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Wednesday 21, Sep 2016

  Coaches Have Encouraged Athletes To Use Banned Asthma Drugs, Says Former Anti-Doping Chief

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Former British doping chief Michelle Verroken has remarked coaches have encouraged their athletes to use banned asthma drugs when there is nothing wrong with them.

Verroken, who was in charge of UK Sport’s anti-doping from 1986 to 2004, said there is the opportunity currently for abuse of the Therapeutic Use Exemption system. The ex-British doping chief further commented that is his real frustration that we still have a long way to get a better system in place. Verroken added then there is no suspicion about any athlete who has a genuine medical condition and also remarked there is the possibility that even a treatment as simple as asthma is being misused like we have seen in the past. Verroken, the former director of Drug-Free Sport, said she had been absolutely frustrated to be in the presence of coaches who have recommended their team go to GPs saying they get out of breath when they are training and said who doesn’t get out of breath as an athlete.

Verroken, who now runs the Sporting Integrity consultancy, also said we put in place the diagnostic tests but people can use the medication knowing that some of these prescribed substances are only banned in competition, so they use them in training. The former chief of British doping said some of the sports she now works with have come to the conclusion that to have a really robust policy you need to ban everything all the time.

Team GB Olympic stars including Mo Farah, Bradley Wiggins, Chris Froome, and Laura Trott were dragged into controversy recently after their legal use of such drugs were leaked by Russian hackers. All four athletes were granted Therapeutic Use Exemptions (TUEs) for treatment.

SunSport revealed Dick Pound, the Canadian former head of the World Anti-Doping Authority, raised concerns as long as 2006 about the surge in the count of questionable TUEs.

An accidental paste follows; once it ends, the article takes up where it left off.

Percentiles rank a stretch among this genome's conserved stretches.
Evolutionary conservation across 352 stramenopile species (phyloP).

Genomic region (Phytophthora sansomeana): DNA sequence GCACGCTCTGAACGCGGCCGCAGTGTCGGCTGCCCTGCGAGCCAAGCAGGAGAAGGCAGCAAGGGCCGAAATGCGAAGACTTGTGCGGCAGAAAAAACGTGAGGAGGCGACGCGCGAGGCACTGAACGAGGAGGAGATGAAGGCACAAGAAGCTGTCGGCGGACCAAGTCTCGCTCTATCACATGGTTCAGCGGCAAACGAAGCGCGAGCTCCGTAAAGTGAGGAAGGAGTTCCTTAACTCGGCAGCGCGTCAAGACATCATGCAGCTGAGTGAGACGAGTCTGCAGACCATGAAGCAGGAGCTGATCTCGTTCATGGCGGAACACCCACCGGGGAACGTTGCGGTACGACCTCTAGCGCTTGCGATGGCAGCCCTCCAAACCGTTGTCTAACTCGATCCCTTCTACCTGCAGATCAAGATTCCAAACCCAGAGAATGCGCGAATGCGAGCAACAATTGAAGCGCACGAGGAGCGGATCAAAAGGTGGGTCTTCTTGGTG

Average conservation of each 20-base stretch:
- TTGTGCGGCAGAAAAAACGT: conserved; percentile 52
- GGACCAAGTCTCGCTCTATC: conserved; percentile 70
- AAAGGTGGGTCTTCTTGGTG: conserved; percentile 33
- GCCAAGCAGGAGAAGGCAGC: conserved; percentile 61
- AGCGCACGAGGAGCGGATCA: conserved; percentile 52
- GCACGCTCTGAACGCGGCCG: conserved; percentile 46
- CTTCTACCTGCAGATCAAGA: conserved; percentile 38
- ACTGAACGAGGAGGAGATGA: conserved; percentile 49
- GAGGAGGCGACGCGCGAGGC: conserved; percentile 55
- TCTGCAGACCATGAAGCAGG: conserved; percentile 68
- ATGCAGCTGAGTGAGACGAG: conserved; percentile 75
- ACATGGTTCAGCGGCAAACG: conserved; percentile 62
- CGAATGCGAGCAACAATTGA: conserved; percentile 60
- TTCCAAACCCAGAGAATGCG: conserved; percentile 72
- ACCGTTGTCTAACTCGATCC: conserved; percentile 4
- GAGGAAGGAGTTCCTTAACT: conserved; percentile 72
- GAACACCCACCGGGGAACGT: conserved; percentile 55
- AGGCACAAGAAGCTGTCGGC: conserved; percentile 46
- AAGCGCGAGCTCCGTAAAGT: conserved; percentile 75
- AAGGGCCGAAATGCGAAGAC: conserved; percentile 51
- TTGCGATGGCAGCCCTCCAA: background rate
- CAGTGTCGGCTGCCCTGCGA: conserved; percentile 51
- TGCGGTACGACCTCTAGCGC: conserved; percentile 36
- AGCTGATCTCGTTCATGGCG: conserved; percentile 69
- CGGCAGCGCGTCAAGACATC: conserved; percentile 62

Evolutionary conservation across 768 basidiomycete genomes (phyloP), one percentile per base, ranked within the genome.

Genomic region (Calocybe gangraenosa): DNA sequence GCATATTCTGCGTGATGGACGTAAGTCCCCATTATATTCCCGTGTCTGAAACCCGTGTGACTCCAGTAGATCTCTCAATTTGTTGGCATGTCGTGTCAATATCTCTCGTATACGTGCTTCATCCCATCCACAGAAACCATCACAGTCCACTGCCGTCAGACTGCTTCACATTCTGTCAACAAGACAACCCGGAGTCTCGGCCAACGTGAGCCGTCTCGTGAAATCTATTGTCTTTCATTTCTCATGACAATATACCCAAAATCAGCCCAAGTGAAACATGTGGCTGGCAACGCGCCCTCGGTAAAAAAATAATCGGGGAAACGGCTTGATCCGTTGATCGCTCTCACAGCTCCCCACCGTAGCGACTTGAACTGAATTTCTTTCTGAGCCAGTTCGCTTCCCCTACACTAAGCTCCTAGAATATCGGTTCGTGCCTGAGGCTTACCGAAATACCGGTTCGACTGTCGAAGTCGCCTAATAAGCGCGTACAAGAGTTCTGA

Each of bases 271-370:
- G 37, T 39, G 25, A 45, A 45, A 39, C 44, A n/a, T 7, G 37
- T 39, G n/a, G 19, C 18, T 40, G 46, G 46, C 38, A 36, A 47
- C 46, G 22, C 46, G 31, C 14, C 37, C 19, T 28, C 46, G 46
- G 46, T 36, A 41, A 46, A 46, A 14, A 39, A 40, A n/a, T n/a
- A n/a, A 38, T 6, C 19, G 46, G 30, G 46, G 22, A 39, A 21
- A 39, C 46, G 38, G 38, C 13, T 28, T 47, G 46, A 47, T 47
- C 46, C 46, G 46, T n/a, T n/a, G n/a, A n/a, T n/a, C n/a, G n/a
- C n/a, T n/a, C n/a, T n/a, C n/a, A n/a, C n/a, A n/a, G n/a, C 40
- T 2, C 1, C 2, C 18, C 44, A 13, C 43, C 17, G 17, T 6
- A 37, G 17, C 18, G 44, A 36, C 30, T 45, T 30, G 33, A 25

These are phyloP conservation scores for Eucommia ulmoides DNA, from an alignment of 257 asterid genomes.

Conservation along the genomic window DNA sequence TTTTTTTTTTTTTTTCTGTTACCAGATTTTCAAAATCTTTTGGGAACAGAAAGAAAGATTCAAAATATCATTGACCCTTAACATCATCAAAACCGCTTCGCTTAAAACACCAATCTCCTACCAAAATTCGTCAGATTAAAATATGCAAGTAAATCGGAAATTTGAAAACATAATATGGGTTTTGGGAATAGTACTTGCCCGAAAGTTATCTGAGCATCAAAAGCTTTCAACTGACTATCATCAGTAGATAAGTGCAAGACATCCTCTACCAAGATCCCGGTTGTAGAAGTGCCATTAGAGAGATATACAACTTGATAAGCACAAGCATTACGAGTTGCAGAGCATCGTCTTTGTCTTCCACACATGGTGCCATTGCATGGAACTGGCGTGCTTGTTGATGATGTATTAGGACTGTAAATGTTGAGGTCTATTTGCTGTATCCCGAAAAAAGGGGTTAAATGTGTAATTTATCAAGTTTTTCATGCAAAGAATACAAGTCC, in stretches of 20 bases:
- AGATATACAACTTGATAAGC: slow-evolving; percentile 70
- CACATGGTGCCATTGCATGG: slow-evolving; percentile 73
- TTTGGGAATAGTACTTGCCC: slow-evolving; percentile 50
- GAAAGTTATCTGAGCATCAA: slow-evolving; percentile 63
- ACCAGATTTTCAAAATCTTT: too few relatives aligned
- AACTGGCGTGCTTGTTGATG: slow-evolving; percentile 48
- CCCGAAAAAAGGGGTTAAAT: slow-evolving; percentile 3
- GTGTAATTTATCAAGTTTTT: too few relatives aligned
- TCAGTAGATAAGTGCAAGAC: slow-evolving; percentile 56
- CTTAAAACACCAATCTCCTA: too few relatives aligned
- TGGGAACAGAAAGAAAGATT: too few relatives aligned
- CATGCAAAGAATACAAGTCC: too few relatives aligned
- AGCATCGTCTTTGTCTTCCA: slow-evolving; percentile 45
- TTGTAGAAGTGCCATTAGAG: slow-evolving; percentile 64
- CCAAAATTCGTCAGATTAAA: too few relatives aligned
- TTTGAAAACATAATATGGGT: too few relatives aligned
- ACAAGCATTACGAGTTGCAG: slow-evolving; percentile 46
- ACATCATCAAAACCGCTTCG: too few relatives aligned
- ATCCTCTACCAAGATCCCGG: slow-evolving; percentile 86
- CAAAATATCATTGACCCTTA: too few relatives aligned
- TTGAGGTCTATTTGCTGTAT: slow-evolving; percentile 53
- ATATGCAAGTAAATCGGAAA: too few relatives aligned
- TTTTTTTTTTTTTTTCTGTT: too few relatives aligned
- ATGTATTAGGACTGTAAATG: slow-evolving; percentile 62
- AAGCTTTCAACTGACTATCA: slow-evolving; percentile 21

Last year, Alberto Salazar was accused by US athlete Lauren Fleshman of pushing legitimacy to the limits. Lauren accused the controversial of British legend Mo Farah of encouraging her to have an asthma attack in front of a doctor to get stronger doses of medication that contained steroids. Fleshman was never coached by Salazar but was previously part of a Nike-sponsored team. Lauren accused Salazar — head of the Nike Oregon Project and coach of the 10K gold and silver medalists in the last Olympics — of violating anti-doping and prescription drug regulations. Salazar denied the allegations. Lauren remarked helped her get treatment for asthma but remarked she became squeamish when he suggested that she use medication in a different manner than instructed by the doctor.

Lauren, after more than a decade of influencing the running world on and off the track, recently decided to officially retire from professional running. Fleshman won two national titles in the 5K and finished seventh at the 2011 World Championships. She also qualified to represent the United States on three world track teams. Fleshman won two national titles in the 5K and finished seventh at the 2011 World Championships.

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Saturday 24, Apr 2010

  High doses of steroids can lead to improvement in asthmatic children

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High doses of steroids can lead to improvement in asthmatic childrenChildren who are suffering from asthma and report continued symptoms while using low-dose inhaled corticosteroids can expect benefit from increasing the doses or adding one of two asthma drugs, as per a new study by researchers at Washington University School of Medicine and other institutions.

The study called BADGER (Best ADd-on therapy Giving Effective Responses) could allow physicians to predict which of the available options will help a patient the most.

Robert C. Strunk, M.D., and Leonard B. Bacharier, M.D., both Washington University pediatric asthma specialists at St. Louis Children’s Hospital, were coauthors on the study, published online March 2, 2010, by the New England Journal of Medicine and presented the same day at the American Academy of Allergy, Asthma and Immunology’s annual meeting in New Orleans.